If you go
› What: “The Magic Negro and Other Blackness”
› Where: Improv Chattanooga, 1800 Rossville Ave., Suite 118
› When: 8 p.m. Friday, May 10
› Admission: $10, $5 students with valid student ID
› For more information: 423-843-1775
Mark Kendall was a late-comer to comedy performance — a college student at Northwestern University studying film when he joined the campus sketch team. And even then, he was working behind the scenes or writing sketches, not performing them.
It wasn't until five years ago that he developed a one-man show that has since been presented from New York City to San Francisco.
"It's a one-person sketch about the representation of African-American men in the media," Kendall said in a phone interview from his home in Atlanta.
Improv Chattanooga is hosting the comedian on Friday night, May 10, to present "The Magic Negro and Other Blackness."
Steven Disbrow of Improv Chattanooga says he was impressed when he saw Kendall perform at Dad's Garage in Atlanta.
"He's an amazing improviser. He's an incredible performer and a great guy. Plus, one of our long-range goals at Improv Chattanooga is to make Chattanooga an improv destination like Chicago or New York. That means opening up our stage to great improvisers from across the country and featuring unique shows like this one," Disbrow says.
The Magic Negro is a character Kendall created to guide his audiences through his show's discussion on race. He based the character's development on a stereotype he sees "often used in movies to make white people feel comfortable."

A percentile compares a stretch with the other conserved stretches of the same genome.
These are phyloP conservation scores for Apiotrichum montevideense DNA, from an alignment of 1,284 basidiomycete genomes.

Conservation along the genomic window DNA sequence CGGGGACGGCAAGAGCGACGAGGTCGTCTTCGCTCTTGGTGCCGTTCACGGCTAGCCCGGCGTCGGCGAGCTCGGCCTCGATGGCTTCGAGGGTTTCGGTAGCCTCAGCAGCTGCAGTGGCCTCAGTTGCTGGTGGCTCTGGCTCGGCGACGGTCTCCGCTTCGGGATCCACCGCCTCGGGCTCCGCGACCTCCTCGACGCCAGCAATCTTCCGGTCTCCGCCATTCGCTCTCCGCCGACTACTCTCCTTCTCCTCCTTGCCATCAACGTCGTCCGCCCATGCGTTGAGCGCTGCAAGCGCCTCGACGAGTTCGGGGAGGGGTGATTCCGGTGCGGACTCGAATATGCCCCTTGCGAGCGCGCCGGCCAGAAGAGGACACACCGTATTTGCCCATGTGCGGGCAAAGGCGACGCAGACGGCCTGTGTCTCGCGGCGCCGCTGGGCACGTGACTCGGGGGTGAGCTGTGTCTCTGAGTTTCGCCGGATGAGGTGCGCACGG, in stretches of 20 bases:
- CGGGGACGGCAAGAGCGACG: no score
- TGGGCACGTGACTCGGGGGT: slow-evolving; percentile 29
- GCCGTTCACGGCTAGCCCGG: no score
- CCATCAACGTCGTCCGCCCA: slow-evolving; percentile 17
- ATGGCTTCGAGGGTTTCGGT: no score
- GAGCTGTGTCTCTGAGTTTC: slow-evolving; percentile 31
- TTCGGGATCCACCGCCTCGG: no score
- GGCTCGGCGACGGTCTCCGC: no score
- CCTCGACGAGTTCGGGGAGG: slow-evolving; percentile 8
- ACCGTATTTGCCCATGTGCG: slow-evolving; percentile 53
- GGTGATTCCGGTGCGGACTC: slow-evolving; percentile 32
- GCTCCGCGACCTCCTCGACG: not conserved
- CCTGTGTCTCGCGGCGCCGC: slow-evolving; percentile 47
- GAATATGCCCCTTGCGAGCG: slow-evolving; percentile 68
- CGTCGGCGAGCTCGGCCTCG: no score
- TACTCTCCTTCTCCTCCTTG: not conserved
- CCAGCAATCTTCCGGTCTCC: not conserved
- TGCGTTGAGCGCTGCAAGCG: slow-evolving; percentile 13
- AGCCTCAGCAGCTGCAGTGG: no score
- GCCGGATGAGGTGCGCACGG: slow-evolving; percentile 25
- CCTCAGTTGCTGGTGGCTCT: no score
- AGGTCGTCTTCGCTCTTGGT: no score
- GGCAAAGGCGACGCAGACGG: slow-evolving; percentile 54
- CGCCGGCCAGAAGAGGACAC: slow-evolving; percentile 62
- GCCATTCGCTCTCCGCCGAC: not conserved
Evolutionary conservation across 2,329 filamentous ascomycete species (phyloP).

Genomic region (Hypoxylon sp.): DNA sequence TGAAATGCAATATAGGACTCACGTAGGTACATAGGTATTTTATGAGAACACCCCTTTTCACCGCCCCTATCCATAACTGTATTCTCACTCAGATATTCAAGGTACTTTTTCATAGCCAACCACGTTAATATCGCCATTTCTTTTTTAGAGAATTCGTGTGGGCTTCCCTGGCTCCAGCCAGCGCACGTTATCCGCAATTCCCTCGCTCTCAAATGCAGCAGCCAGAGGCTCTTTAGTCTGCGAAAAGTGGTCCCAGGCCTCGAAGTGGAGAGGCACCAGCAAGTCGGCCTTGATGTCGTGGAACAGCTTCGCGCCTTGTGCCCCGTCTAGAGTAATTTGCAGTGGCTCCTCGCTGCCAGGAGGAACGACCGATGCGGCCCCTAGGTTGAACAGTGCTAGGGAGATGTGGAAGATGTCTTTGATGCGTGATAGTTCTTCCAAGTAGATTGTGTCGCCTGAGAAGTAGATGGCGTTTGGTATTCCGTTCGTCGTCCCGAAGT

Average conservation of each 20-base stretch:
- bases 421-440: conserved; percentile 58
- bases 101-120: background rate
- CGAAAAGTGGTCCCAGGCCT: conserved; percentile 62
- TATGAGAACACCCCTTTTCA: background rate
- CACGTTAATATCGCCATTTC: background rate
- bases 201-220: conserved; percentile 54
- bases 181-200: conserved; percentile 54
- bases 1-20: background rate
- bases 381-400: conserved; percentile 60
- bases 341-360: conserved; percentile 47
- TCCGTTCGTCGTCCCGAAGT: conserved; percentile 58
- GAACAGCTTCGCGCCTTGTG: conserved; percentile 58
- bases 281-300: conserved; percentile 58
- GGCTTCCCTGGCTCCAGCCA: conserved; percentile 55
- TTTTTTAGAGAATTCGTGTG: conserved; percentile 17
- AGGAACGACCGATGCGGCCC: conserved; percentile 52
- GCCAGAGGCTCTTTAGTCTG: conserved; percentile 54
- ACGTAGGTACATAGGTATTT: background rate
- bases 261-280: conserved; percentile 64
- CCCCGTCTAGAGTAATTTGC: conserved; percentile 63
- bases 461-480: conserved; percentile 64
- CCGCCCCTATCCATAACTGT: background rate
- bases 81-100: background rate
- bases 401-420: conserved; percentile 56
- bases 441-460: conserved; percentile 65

"I think of him as Uncle Remus — that older black man who's the wise old man with sage advice for the white male protagonist. I always thought that was such an unusual depiction of a black man, but because it's so popular and the sketch is so well-liked, I wanted to use that character to guide the audience through this discussion on race."
That character is one of anywhere from 10 to 12 he plays in the one-hour performance. Among others: a shark, NFL player, a scientist, himself and LeVar Burton from "Reading Rainbow." He uses few props, relying on his wit and delivery to carry the one-man show.
Kendall says as the performance progresses, it asks questions of its audience that cause them to examine why they find certain things funny or what it means to be a black performer.
"I'm not trying to change anyone's mind about anything, I just want them to consider other possibilities, not stereotypes."
Kendall acknowledges there are points that people "will have strong feelings about," but the show is for all races.
"I'm sharing my personal experience. If I'm vulnerable and honest about it, then it makes it easier to broach any kind of topic. That's the tone throughout the show."
As Magic Negro leads the audience through the performance, Kendall says, "At the start of the show you think you like the character. By the end of the show, you're questioning why you liked him."
This show is rated R, no minors admitted without a parent or guardian.
Doors open at 7:30 p.m. before the 8 o'clock show. Anyone who preorders their ticket online will receive a free small popcorn (one per ticket).
Because Kendall is an improviser, he says he plans to stay and participate in the 10 p.m. show at Improv Chattanooga. "Good Old-Fashioned Improv Show" is a mix of improv games and long-form improv. That show is rated PG-13.
Tickets for either show are $10 adults, $5 students with valid ID.
Contact Susan Pierce at firstname.lastname@example.org or 423-757-6284.